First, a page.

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The Discovery of the Lascaux Cave

60 second histories
by: Squaducation date: 12 Sep

The Discovery of the Lascaux Cave

  -  12th September 1940  -  


Marcel Ravidat was walking his dog in the Dordogne region of South-West France on Lascaux Hill, near the village of Montignac. The dog suddenly disappeared into a cavity that was hidden by bushes. Marcel went to find the dog and called him out. The following day, 12th September, he brought three friends with him to investigate the cave further. Georges Agniel, Simon Coencas and Jacques Marsal followed their friend into the cave. There they saw some extraordinary pictures of various animals. They decided to return the following day with a better lamp and on their return found that the cave stretched further back than they thought and the number of pictures on the walls was simply huge. They told their teacher about what they had found and the Lascaux Cave is now a UNESCO World Heritage Site.


The pictures that have been painted and etched onto and into the walls were thought to have done between 15 – 17,000 years BC in what is known as the Palaeolithic era. The Stone Age is divided into 3 basic periods – Palaeolithic, Mesolithic and Neolithic, Old, Middle and New Stone Ages. These are then further subdivided. These paintings are thought to have been done in the Upper Palaeolithic era. The main cavern is 66 feet wide and 16 feet high.


The paint that has been used is mainly blacks, yellows and reds. The black is probably from charcoal or manganese oxides, the yellows from various iron compounds and the reds from hematite or raw from red clay. Some of these minerals do not exist in the area and must have been transported from some distance which indicates a certain amount of trade and organisation on their part. The minerals are then ground up and mixed with water or animal fat or heated.


The process of getting the paint onto the walls was done with their fingers, brushes made from moss or hair or by blowing the powdered pigment through a hollow bone, many of which were found at the site, into an incision made by a flint tool. The outlines were often engraved and then coloured black, possibly using a burnt stick, before being coloured in. They used the curvature of the walls to help them show movement in the pictures. Wooden scaffolding was erected to paint higher up or on the ceiling. Many lamps have been found in the cave. These were small blocks of stone with a recess cut out of them filled with animal fat. They used braids of hair as a wick.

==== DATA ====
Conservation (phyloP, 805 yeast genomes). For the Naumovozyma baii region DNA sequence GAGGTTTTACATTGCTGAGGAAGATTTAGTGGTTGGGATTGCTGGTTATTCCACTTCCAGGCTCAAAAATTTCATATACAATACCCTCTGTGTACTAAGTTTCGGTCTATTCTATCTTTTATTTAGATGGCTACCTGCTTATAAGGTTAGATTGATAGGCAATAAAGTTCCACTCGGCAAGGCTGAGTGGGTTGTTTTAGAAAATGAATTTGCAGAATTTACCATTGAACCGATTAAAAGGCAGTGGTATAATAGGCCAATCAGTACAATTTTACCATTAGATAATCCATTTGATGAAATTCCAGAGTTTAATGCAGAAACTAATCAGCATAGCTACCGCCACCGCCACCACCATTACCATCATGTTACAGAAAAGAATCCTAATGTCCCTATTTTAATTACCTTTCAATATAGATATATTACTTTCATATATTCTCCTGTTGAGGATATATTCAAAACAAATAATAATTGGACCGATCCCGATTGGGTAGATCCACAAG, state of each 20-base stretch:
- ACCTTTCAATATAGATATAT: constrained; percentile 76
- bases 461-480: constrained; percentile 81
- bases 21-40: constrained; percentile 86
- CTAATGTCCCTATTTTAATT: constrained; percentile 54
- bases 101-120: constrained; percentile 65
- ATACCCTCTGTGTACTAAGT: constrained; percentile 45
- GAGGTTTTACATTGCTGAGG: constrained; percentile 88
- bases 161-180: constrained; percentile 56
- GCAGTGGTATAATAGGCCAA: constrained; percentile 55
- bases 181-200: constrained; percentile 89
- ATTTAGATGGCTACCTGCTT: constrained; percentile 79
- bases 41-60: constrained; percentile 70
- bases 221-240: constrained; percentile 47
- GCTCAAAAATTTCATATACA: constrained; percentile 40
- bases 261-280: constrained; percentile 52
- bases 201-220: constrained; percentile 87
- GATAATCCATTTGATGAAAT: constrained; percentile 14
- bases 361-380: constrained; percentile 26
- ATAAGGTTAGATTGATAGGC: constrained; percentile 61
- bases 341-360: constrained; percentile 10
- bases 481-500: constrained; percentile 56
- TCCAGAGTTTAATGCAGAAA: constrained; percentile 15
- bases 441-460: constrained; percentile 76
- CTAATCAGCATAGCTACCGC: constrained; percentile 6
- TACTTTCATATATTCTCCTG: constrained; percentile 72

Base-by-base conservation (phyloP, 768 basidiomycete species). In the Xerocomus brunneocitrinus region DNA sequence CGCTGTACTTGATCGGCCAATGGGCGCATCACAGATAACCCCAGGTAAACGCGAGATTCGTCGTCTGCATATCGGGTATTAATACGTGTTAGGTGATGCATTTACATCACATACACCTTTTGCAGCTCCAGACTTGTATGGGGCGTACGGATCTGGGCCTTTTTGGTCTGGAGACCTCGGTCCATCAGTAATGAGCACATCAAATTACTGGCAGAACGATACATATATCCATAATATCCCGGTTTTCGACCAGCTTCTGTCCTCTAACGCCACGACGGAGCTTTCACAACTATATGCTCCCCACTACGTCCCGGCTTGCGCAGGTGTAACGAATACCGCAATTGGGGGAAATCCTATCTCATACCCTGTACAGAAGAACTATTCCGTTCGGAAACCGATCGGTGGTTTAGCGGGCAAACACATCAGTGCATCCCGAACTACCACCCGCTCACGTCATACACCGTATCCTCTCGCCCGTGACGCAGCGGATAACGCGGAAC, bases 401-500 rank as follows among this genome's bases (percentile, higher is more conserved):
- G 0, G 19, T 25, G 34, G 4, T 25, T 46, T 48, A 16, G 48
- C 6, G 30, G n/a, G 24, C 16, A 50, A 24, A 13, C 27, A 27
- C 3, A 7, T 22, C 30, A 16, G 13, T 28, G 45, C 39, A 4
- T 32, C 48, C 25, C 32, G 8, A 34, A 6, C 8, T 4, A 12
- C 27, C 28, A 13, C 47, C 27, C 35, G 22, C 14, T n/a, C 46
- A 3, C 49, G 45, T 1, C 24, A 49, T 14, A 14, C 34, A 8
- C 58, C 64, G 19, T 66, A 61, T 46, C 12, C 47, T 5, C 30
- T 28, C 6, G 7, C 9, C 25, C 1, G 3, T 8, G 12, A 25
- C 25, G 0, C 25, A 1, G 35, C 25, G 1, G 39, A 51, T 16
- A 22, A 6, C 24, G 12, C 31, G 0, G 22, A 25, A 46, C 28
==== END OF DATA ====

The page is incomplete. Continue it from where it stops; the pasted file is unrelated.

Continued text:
The purpose of the paintings is far from known. Ideas have ranged from the storytelling of a hunt, to decorating their home to a more spiritual idea of worshipping animals or to bring them luck in their next hunt – if you can draw an animal then you have power over it and you can then catch it.


There are over 2000 figures and abstract designs in total, the most common being equines – 364. There are also 90 stags, many cattle, bison, ibex, birds, a bear, rhino and a human. The cave is split into sections. One of the most famous being the Great Hall of the Bulls. Here are shown four large bulls, or aurochs, a now extinct species of cattle, with the largest one 17 feet long. These tower above horses and deer which seem to be running away. Although these are drawn from side on they have shown the horns turned around. The skill of the painters is far ahead of its time with their use of perspective and motion.


Leading away from the Great Hall is an area sometimes thought of as a prehistoric Sistine Chapel – the Axial Gallery. The roof shows a group of red aurochs with their heads forming a circle and a horse galloping away. Again the use of perspective here is extraordinary. Other areas include the Shaft of the Dead Man – with an image of a naked stick man, the Lateral Passage and the Chamber of Engravings.


The cave was opened in 1948 and attracted more than 1500 people a day. In the late 1950s various lichens and crystals started to grow. The carbon dioxide in the breath of the visitors and the lights were thought to be damaging the colours of the paintings and it was closed in 1963. In 1983 a replica of the Great Hall of the Bulls and the Painted Gallery section, called Lascaux II, was opened just 220 feet from the original opening. Problems have continued to beset it however. In 2000 a fungus started growing which was blamed on the high powered lights used and the new air conditioning that had been installed. In 2006 a new black mould appeared causing them the shut the whole cave to everyone for three months. One person was allowed in for twenty minutes, once a week, to check on conditions.



These problems have persisted. A conference in Paris in 2009, with 300 people from 17 different countries, brought together experts from around the world many of whom had tackled similar problems in other historic places. They published their findings in 2011 but the problems are still there today and an International Scientific Committee for Lascaux has been established to preserve the site for future generations.

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